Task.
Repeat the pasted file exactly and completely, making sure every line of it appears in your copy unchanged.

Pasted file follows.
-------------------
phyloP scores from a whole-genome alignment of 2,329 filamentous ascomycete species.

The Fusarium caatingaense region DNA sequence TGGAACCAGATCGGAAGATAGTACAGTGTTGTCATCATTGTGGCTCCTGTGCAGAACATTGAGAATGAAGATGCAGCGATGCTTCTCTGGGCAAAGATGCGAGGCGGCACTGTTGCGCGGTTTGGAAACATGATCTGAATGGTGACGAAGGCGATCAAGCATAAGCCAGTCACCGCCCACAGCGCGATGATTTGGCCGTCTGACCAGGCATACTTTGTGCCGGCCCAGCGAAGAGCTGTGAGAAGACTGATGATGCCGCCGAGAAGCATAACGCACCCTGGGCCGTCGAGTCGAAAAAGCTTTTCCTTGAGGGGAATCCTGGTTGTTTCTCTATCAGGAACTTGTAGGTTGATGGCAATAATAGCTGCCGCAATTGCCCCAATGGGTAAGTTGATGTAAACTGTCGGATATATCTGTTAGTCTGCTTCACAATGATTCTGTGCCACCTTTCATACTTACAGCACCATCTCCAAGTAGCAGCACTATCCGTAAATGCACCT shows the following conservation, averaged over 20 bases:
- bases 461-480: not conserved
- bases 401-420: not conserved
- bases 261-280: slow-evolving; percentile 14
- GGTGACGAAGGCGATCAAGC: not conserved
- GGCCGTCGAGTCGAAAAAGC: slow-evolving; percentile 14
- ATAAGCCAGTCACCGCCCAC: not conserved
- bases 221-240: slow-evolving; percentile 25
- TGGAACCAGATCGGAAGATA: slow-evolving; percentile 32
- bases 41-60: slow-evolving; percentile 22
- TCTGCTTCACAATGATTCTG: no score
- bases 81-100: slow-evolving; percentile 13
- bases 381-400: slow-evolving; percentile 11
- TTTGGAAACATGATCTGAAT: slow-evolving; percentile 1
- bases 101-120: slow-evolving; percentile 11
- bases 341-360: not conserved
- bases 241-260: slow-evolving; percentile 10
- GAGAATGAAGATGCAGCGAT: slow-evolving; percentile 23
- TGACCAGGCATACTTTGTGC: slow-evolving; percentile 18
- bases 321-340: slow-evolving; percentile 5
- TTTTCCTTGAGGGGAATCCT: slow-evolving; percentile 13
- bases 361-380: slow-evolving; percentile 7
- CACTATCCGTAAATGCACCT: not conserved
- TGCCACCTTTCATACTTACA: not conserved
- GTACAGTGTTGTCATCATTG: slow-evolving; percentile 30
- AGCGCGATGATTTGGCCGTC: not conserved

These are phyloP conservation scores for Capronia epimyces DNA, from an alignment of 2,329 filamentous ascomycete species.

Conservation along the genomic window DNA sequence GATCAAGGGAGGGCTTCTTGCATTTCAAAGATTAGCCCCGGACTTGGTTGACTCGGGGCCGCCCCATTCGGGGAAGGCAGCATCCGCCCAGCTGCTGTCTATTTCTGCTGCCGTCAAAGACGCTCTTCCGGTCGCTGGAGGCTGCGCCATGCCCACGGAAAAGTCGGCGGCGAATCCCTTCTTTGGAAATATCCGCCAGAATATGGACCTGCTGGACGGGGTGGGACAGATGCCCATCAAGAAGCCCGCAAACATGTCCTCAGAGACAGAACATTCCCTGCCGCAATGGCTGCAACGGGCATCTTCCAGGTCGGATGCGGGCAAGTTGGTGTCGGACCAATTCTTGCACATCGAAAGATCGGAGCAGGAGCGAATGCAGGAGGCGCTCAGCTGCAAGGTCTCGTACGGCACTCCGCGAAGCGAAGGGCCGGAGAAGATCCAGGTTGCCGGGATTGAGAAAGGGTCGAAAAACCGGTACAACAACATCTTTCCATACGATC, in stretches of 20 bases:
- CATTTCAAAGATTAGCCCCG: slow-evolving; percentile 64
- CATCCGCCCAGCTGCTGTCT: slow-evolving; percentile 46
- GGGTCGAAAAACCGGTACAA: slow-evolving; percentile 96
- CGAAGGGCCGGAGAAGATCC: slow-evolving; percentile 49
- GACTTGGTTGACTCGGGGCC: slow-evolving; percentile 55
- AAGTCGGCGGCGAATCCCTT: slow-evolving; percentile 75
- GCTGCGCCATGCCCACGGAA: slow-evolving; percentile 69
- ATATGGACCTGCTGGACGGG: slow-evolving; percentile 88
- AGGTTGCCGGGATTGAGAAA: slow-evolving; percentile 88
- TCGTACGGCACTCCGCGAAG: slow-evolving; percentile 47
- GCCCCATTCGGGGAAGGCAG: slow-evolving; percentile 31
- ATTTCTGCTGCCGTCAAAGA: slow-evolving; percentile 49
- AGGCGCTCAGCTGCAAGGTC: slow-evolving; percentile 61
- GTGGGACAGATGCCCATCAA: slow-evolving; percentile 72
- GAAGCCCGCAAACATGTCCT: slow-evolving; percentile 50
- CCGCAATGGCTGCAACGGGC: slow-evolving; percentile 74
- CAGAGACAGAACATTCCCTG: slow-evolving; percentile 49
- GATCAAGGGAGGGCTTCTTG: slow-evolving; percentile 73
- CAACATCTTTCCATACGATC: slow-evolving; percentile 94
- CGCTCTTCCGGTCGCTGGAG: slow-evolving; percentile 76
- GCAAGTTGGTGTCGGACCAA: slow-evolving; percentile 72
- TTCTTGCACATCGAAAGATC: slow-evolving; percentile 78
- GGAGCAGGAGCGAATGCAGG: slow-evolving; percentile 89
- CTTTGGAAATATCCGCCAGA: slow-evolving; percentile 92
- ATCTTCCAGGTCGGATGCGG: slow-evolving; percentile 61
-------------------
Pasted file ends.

phyloP scores from a whole-genome alignment of 2,329 filamentous ascomycete species.

The Fusarium caatingaense region DNA sequence TGGAACCAGATCGGAAGATAGTACAGTGTTGTCATCATTGTGGCTCCTGTGCAGAACATTGAGAATGAAGATGCAGCGATGCTTCTCTGGGCAAAGATGCGAGGCGGCACTGTTGCGCGGTTTGGAAACATGATCTGAATGGTGACGAAGGCGATCAAGCATAAGCCAGTCACCGCCCACAGCGCGATGATTTGGCCGTCTGACCAGGCATACTTTGTGCCGGCCCAGCGAAGAGCTGTGAGAAGACTGATGATGCCGCCGAGAAGCATAACGCACCCTGGGCCGTCGAGTCGAAAAAGCTTTTCCTTGAGGGGAATCCTGGTTGTTTCTCTATCAGGAACTTGTAGGTTGATGGCAATAATAGCTGCCGCAATTGCCCCAATGGGTAAGTTGATGTAAACTGTCGGATATATCTGTTAGTCTGCTTCACAATGATTCTGTGCCACCTTTCATACTTACAGCACCATCTCCAAGTAGCAGCACTATCCGTAAATGCACCT shows the following conservation, averaged over 20 bases:
- bases 461-480: not conserved
- bases 401-420: not conserved
- bases 261-280: slow-evolving; percentile 14
- GGTGACGAAGGCGATCAAGC: not conserved
- GGCCGTCGAGTCGAAAAAGC: slow-evolving; percentile 14
- ATAAGCCAGTCACCGCCCAC: not conserved
- bases 221-240: slow-evolving; percentile 25
- TGGAACCAGATCGGAAGATA: slow-evolving; percentile 32
- bases 41-60: slow-evolving; percentile 22
- TCTGCTTCACAATGATTCTG: no score
- bases 81-100: slow-evolving; percentile 13
- bases 381-400: slow-evolving; percentile 11
- TTTGGAAACATGATCTGAAT: slow-evolving; percentile 1
- bases 101-120: slow-evolving; percentile 11
- bases 341-360: not conserved
- bases 241-260: slow-evolving; percentile 10
- GAGAATGAAGATGCAGCGAT: slow-evolving; percentile 23
- TGACCAGGCATACTTTGTGC: slow-evolving; percentile 18
- bases 321-340: slow-evolving; percentile 5
- TTTTCCTTGAGGGGAATCCT: slow-evolving; percentile 13
- bases 361-380: slow-evolving; percentile 7
- CACTATCCGTAAATGCACCT: not conserved
- TGCCACCTTTCATACTTACA: not conserved
- GTACAGTGTTGTCATCATTG: slow-evolving; percentile 30
- AGCGCGATGATTTGGCCGTC: not conserved

These are phyloP conservation scores for Capronia epimyces DNA, from an alignment of 2,329 filamentous ascomycete species.

Conservation along the genomic window DNA sequence GATCAAGGGAGGGCTTCTTGCATTTCAAAGATTAGCCCCGGACTTGGTTGACTCGGGGCCGCCCCATTCGGGGAAGGCAGCATCCGCCCAGCTGCTGTCTATTTCTGCTGCCGTCAAAGACGCTCTTCCGGTCGCTGGAGGCTGCGCCATGCCCACGGAAAAGTCGGCGGCGAATCCCTTCTTTGGAAATATCCGCCAGAATATGGACCTGCTGGACGGGGTGGGACAGATGCCCATCAAGAAGCCCGCAAACATGTCCTCAGAGACAGAACATTCCCTGCCGCAATGGCTGCAACGGGCATCTTCCAGGTCGGATGCGGGCAAGTTGGTGTCGGACCAATTCTTGCACATCGAAAGATCGGAGCAGGAGCGAATGCAGGAGGCGCTCAGCTGCAAGGTCTCGTACGGCACTCCGCGAAGCGAAGGGCCGGAGAAGATCCAGGTTGCCGGGATTGAGAAAGGGTCGAAAAACCGGTACAACAACATCTTTCCATACGATC, in stretches of 20 bases:
- CATTTCAAAGATTAGCCCCG: slow-evolving; percentile 64
- CATCCGCCCAGCTGCTGTCT: slow-evolving; percentile 46
- GGGTCGAAAAACCGGTACAA: slow-evolving; percentile 96
- CGAAGGGCCGGAGAAGATCC: slow-evolving; percentile 49
- GACTTGGTTGACTCGGGGCC: slow-evolving; percentile 55
- AAGTCGGCGGCGAATCCCTT: slow-evolving; percentile 75
- GCTGCGCCATGCCCACGGAA: slow-evolving; percentile 69
- ATATGGACCTGCTGGACGGG: slow-evolving; percentile 88
- AGGTTGCCGGGATTGAGAAA: slow-evolving; percentile 88
- TCGTACGGCACTCCGCGAAG: slow-evolving; percentile 47
- GCCCCATTCGGGGAAGGCAG: slow-evolving; percentile 31
- ATTTCTGCTGCCGTCAAAGA: slow-evolving; percentile 49
- AGGCGCTCAGCTGCAAGGTC: slow-evolving; percentile 61
- GTGGGACAGATGCCCATCAA: slow-evolving; percentile 72
- GAAGCCCGCAAACATGTCCT: slow-evolving; percentile 50
- CCGCAATGGCTGCAACGGGC: slow-evolving; percentile 74
- CAGAGACAGAACATTCCCTG: slow-evolving; percentile 49
- GATCAAGGGAGGGCTTCTTG: slow-evolving; percentile 73
- CAACATCTTTCCATACGATC: slow-evolving; percentile 94
- CGCTCTTCCGGTCGCTGGAG: slow-evolving; percentile 76
- GCAAGTTGGTGTCGGACCAA: slow-evolving; percentile 72
- TTCTTGCACATCGAAAGATC: slow-evolving; percentile 78
- GGAGCAGGAGCGAATGCAGG: slow-evolving; percentile 89
- CTTTGGAAATATCCGCCAGA: slow-evolving; percentile 92
- ATCTTCCAGGTCGGATGCGG: slow-evolving; percentile 61